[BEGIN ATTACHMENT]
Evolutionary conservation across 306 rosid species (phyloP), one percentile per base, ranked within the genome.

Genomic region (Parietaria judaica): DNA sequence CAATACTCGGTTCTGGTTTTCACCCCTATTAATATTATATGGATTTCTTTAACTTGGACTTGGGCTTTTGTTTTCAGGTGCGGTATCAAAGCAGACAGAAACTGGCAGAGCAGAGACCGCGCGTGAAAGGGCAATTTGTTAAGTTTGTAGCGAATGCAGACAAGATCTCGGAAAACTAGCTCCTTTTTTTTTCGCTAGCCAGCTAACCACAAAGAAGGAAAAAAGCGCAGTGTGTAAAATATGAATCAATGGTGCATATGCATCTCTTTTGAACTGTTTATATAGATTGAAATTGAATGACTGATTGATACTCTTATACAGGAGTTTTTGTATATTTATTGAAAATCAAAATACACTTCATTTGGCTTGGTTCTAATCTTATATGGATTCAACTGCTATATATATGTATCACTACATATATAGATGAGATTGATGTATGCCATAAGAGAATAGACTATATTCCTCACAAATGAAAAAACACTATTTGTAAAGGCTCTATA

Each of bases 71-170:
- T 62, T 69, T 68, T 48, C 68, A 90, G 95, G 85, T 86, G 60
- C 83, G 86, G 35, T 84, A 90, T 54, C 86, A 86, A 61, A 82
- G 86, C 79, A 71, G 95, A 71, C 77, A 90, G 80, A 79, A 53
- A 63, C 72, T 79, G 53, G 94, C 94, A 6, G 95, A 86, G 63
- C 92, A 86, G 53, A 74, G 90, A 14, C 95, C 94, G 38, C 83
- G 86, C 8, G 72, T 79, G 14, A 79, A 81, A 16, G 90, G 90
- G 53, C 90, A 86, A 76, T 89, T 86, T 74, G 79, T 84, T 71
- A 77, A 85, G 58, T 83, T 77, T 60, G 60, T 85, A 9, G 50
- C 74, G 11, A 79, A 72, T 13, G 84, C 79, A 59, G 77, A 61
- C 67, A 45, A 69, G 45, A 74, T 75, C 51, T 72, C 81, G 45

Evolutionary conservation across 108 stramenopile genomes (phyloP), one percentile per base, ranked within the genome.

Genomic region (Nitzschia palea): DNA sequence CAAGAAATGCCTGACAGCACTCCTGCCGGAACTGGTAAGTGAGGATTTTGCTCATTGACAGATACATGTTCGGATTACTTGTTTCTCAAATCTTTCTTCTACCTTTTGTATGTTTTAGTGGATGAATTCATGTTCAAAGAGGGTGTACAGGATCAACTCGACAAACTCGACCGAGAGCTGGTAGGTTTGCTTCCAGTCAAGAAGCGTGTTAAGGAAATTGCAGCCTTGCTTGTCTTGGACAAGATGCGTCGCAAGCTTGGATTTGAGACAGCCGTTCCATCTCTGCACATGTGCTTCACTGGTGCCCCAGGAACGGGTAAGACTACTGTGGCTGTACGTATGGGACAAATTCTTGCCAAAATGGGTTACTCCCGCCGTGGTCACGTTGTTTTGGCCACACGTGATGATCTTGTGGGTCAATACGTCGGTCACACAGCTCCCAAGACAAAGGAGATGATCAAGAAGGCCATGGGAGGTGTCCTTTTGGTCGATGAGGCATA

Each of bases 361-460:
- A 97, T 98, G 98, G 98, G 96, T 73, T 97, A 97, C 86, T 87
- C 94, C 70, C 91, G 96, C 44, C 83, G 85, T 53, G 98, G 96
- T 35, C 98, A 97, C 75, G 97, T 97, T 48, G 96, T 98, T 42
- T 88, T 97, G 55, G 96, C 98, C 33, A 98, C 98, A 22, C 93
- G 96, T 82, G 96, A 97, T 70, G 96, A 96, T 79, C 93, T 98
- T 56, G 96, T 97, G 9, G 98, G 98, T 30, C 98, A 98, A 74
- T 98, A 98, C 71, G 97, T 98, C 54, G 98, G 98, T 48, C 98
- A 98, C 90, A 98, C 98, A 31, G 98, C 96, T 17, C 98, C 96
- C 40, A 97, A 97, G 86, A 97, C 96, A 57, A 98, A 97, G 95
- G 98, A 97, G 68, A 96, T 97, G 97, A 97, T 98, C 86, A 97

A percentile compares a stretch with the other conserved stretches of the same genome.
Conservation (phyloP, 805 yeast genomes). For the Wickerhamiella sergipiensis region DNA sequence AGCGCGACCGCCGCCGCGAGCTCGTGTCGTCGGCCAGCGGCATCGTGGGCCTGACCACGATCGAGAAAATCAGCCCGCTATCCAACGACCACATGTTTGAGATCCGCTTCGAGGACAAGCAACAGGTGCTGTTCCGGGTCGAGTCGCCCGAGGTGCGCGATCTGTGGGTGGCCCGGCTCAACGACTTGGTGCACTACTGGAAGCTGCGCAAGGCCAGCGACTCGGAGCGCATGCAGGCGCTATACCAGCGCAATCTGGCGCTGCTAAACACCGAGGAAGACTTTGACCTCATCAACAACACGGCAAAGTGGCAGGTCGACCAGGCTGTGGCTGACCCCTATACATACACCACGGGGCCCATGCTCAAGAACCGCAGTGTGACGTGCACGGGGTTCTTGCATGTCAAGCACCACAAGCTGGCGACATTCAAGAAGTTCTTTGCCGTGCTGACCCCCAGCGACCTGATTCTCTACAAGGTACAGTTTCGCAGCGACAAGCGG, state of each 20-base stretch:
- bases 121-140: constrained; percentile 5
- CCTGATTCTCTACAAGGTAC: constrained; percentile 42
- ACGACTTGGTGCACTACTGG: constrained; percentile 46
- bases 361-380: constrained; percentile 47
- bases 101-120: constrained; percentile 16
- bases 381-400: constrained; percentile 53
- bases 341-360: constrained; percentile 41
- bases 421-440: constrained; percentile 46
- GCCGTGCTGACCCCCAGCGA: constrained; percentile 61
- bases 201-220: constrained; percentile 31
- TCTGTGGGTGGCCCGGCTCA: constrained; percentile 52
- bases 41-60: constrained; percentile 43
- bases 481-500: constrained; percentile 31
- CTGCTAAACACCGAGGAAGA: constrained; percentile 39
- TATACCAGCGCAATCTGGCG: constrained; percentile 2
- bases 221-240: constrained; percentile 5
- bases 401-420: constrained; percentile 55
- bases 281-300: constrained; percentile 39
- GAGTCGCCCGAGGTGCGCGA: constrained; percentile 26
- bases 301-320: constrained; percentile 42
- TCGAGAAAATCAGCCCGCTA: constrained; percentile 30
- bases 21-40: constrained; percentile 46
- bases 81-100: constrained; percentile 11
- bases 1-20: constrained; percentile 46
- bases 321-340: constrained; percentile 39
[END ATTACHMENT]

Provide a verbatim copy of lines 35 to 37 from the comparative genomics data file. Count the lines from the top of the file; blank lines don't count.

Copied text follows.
- bases 341-360: constrained; percentile 41
- bases 421-440: constrained; percentile 46
- GCCGTGCTGACCCCCAGCGA: constrained; percentile 61